You apparently haven’t done any of the tests yet. You may find that one or both of the computers is broken and damaging the signal. Then there is certainly something you can do. Fix the computers.

You also didn’t respond to the amount of error. If it’s seconds off, you have a broken system.

We’re telling you to do these things for a reason.


Oh, sorry. The delay differs from time to time. It seems to be more severe now than it was when I did the first couple of episodes, and now I’ve done about 10. Usually there is only a few dussin milliseconds, and in the beginning it was an easy fix. But in the later episodes, the timing seems to change during the file. I.e, if I fix the delay at the end, in the middle there is still a delay. And yes, it is the Rode USB podcaster mic.

If you don’t mind me asking again, fixing it so that I can record both of them on the same computer will make it better but not completely fix it? How so? Will there be a constant delay, or will there still be two different speeds. From what I understood from the initial response, plugging them into the same computer wont fix it because it still only goes after the timing on one of the mics. Is it worth trying that, anyway?

Trying to understand your reply.
Are you saying that amount of de-synchronisation is a few milliseconds?

If the drift is much more than a few milliseconds then one or both devices may be broken.

Because the devices are independently “free wheeling” with no master clock signal, it is to be expected that they will gradually drift a little out of synch with each other, just like if two people that cannot hear each other start counting seconds will gradually drift apart, whereas if two people are looking at the second hand of the same clock and then start counting seconds they will be able to remain synchronised.

We need to know if they are drifting “a little” out of synch or “a lot” out of synch.
1 millisecond drift over a 1 minute period is less than 0.002 % drift, so that would be considered “a little” for a consumer level device, but quite a lot for a professional level device. Rode USB podcaster microphones are quite good consumer level devices so I’d not expect much more than a couple of milliseconds drift per minute (though of course the two devices may drift in opposite directions, effectively doubling the “error”).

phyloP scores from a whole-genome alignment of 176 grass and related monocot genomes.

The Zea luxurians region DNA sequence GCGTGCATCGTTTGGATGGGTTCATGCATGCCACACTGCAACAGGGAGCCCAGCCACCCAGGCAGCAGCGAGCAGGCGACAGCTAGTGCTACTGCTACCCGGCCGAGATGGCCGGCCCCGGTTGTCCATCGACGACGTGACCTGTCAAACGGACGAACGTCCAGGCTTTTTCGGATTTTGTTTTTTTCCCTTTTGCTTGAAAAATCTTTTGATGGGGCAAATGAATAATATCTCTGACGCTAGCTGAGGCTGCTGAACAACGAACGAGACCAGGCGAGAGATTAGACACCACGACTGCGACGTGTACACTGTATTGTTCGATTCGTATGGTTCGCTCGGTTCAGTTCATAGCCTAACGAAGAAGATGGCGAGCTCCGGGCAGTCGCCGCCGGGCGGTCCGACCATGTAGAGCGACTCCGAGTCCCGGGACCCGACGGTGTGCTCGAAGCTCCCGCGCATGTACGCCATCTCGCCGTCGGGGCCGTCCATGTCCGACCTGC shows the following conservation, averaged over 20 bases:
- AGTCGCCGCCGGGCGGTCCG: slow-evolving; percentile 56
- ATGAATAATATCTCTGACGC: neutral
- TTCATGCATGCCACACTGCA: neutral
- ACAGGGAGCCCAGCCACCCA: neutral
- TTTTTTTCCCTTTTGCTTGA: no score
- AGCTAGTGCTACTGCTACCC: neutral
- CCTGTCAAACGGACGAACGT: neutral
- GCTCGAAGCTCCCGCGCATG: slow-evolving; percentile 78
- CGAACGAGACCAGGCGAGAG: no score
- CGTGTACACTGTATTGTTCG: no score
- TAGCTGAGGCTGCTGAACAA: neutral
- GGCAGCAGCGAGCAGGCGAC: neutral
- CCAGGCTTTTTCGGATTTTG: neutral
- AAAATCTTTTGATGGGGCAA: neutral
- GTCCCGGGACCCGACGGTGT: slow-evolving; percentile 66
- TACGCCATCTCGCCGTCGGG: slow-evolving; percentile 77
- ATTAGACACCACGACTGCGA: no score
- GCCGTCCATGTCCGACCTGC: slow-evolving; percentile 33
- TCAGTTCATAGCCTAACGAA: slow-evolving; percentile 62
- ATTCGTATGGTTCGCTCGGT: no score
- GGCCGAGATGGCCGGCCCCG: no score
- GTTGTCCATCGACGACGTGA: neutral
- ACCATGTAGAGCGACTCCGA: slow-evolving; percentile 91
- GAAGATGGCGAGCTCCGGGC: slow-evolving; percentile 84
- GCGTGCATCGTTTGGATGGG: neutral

if I fix the delay at the end, in the middle there is still a delay.

To add a few words, you got the beginning and end to match, and the middle is still off?
It’s very unlikely that the clock signals would change within one performance. They almost always go their own way consistently.

What could do that…?

Now you’re into supernatural territory. I have no good answers for that one. I could make something up like the drive filling up caused one computer to slow for the first half of the show and then a humidity increase caused the other one to start dropping samples.


I agree that clock signals usually run one way or the other, though I have seen a sound card gradually drift one way and then gradually drift back again.
Jack Audio has a neat workaround to this, which is to allocate one device as “master” and the other as “slave”. If the slave becomes out of step from the master, Jack will duplicate or drop one sample from the slave to bring it back into step. The inevitable “glitch” from doing so is tiny and likely to be undetectable. I think that Jack on Windows is still classed as experimental so is perhaps not a viable option for non-geeks.

Heat can certainly have an effect on the clock rate and there is likely to be a greater change in clock speed during the first hour of use (see: Frequency Calibrator)

You might want to change the tempo on one recording to match the other – that way they are at the same speed in the end.

Yes, but the current problem is the ends match but not the middle. Koz

It’s very difficult to say how much delay there is, but normally after an hour there’s about 1/10 of a second to 1/2 of a second delay. I hope that helps.

1/10 second drift over an hour is within what I would expect, and can be managed quite easily with just a little editing.
1/2 second over an hour is toward the maximum that I would thing reasonable, and I agree that is getting a bit awkward to manage, but nowhere near as bad as back in the days of tape recordings where the drift might be several seconds per minute! :wink:

The bottom line is that in the absence of active synchronisation, they will drift apart. What we can do is to try and minimise that drift so that it is more easily managed.
Try switching on the computers and mics at least half an hour before use, and try setting 48000 sample rate in both Audacity (Edit > Preferences > Quality) and in the Windows Sound Control Panel. Is that any improvement?